Dewalt’s 12V Max infrared thermometer has a 12-1 distance-spot size, and a temperature range of -20°F to 932°F (-29°C to -500°C), accurate to ±1.5% or ±1.5°C. The emissivity setting is fully adjustable, and the thermometer has a customizable hot-cold alarm.
The IR thermometer looks great on paper, but how well does it work?
One of the things you’ll notice right away is the large digital display, which is backlit and easy to read. I also particularly appreciate that the digital display is recessed and shrouded by the same protective rubber non-marring material that is used on the grip.
The IR thermometer shares the same basic design features as Dewalt’s other 12V Max offerings (except for the LED work light). Dewalt’s 12V Max handle is quite ergonomic and comfortable to hold and use, but it does make the IR thermometer a bit larger than it has to be.
Most of the infrared thermometers on the market today are compact units that take standard alkaline batteries. Dewalt’s is one of the very few that are powered by rechargeable 12V/10.8V battery packs. While this could be a convenience for pro users, the added cost and size of the 12V Max platform will certainly make the IR thermometer less attractive to DIYers and occasional users.
Use & Performance
To turn the thermometer on, simply pull the trigger and wait a few seconds until the temperature screen comes up. After that, just point and sample. If you leave the tool idle, it will auto-shut off to save battery life.
To hold a measurement, take your finger off the trigger, and the last temperature reading will be locked on the screen. This is confirmed as “scan” disappears from the screen and “hold” pops up. At this point, you can also toggle the min/max button to view the minimum, maximum, and average temperature readings that were recorded during a scan.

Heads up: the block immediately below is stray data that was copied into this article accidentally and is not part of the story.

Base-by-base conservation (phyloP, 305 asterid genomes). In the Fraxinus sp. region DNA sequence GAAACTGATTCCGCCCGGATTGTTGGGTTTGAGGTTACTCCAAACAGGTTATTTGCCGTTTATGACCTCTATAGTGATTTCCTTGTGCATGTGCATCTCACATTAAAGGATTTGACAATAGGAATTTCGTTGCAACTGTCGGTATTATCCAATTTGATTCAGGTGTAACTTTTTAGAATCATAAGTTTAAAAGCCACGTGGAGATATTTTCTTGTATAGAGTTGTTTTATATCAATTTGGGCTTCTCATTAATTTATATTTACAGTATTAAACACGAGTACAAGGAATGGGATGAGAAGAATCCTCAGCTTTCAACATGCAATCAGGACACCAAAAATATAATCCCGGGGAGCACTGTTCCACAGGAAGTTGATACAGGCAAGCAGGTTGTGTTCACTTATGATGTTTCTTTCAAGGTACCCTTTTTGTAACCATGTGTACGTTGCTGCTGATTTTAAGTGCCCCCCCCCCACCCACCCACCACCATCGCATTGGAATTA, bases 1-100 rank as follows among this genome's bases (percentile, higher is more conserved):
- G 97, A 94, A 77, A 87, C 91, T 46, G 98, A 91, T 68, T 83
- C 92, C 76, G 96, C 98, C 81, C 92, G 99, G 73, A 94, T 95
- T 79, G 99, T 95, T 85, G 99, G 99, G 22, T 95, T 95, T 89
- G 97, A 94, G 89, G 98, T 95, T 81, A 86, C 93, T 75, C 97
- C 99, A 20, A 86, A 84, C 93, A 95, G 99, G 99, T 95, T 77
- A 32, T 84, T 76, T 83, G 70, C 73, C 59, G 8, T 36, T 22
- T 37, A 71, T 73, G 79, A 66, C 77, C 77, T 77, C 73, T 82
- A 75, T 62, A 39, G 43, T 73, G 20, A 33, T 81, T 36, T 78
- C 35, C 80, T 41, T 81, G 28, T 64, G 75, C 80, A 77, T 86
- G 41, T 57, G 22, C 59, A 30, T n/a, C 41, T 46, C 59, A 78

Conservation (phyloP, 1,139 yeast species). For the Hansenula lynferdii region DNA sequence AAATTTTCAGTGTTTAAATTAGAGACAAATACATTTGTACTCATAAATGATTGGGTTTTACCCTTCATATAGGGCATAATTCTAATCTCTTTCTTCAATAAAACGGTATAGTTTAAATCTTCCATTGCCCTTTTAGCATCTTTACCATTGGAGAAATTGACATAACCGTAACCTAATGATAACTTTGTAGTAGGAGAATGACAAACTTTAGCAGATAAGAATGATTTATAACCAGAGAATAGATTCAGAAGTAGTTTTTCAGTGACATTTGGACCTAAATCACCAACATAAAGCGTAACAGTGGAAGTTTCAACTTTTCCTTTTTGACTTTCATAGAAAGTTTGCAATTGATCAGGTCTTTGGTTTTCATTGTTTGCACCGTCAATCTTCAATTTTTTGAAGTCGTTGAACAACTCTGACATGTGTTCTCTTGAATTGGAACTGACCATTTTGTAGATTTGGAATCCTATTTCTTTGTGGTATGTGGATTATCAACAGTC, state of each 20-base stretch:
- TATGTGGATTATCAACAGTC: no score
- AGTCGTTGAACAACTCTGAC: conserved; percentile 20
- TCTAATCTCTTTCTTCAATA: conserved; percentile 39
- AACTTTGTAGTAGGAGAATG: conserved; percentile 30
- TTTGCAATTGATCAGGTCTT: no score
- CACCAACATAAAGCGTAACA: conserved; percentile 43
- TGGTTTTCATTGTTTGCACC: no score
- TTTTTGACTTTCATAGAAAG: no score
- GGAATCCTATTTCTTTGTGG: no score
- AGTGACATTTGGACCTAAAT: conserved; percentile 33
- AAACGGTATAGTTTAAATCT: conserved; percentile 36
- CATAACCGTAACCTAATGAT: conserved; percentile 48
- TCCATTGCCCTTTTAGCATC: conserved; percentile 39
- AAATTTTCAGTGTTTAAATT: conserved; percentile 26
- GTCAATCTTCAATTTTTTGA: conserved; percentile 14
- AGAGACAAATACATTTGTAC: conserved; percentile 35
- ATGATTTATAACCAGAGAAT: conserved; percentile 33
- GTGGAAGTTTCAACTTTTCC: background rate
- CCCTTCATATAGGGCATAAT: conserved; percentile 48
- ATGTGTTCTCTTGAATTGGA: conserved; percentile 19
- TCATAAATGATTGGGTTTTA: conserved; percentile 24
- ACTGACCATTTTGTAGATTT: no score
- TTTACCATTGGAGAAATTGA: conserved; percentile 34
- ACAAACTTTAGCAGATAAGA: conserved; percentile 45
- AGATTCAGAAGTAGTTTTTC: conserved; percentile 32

The emissivity is set to 0.95 by default, and is adjustable in 0.01 increments. There is table in the user manual with common emissivity values, but you can find this information online as well. (Here’s a nice table by Fluke.) Many users won’t ever need to adjust the emissivity when taking comparative measurements, but these values must be adjusted to match the material being sampled for greatest quantitative accuracy.
When a reading goes beyond the adjustable high and low temperature alarm range, you’ll hear a beep and either a blue or red LED will light up. You have the option of disabling either the audible or visual alerts.
Overall, the IR thermometer was exceptional easy to use, and it performed better than expected. When I passed the review sample to a colleague who wasn’t at all familiar with non-contact IR thermometers, he looked at the tool strangely for a minute, and then used it naturally. Aside from having to give him a brief primer on emissivity, there was absolutely no learning curve.
When I compared the IR thermometer’s readings to those of a thermocouple I know to be highly accurate, the measurements were spot-on.
The thermometer samples a 1.5″ diameter spot at a distance of 12″, 3.0″ at 36″, and 5.3″ at 60″.
Taking into account that the Dewalt IR thermometer kit also includes a li-ion battery, charger, and kit box, its ~$130 price is appropriate for what you’re getting. Searching around, the other IR thermometers (e.g. Extech 42511) that I could find with comparable temperature ranges, distance-spot ratios, and adjustable emissivity settings were priced about the same.
To be perfectly honest, I initially had some doubts about how the tool would perform. The specs look great on paper, but I was not sure how the IR thermometer would compare against more established models since it is one of Dewalt’s first 12V Max tools and one of their few measurement tools.
Bottom line, Dewalt’s 12V Max IR thermometer performs very well, and I cannot find anything significant to complain about.
The only thing that would make this tool better is if it had a built-in emissivity library, but that’s a bit much to ask for.
Thank you to Dewalt for providing the review sample unconditionally.